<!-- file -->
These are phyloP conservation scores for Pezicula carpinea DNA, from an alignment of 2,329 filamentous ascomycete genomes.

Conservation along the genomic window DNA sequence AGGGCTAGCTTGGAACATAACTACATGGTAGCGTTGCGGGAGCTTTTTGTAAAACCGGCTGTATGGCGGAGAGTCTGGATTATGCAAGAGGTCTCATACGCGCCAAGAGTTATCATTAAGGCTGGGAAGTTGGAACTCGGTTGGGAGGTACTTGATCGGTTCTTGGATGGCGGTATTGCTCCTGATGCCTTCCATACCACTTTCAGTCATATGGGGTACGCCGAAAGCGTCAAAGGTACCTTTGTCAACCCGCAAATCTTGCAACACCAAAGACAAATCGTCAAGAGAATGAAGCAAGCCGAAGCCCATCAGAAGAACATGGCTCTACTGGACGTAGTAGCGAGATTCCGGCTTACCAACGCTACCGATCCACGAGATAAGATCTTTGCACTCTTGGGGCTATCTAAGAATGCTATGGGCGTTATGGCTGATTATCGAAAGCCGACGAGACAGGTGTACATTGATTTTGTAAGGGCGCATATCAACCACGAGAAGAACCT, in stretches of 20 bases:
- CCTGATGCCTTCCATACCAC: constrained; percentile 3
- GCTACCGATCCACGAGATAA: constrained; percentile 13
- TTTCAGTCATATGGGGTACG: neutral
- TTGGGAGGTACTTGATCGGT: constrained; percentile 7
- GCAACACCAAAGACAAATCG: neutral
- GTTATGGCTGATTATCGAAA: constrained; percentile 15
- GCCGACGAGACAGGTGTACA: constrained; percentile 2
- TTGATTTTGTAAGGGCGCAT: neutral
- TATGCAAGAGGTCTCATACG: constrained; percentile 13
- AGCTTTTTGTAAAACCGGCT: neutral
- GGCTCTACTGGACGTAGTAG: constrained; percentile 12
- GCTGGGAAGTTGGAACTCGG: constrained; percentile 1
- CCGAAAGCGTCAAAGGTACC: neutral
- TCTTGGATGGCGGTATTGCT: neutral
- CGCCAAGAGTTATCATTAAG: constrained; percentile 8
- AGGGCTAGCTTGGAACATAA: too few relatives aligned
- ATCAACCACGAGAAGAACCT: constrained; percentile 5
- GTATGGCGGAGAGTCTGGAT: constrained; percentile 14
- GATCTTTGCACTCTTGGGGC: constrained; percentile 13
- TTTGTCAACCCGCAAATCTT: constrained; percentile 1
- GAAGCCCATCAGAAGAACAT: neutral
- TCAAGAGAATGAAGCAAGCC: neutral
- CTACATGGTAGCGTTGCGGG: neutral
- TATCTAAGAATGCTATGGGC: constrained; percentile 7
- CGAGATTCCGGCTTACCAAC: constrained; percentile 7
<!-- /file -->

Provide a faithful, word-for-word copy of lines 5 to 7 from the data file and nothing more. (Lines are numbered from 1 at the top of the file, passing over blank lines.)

- TTTCAGTCATATGGGGTACG: neutral
- TTGGGAGGTACTTGATCGGT: constrained; percentile 7
- GCAACACCAAAGACAAATCG: neutral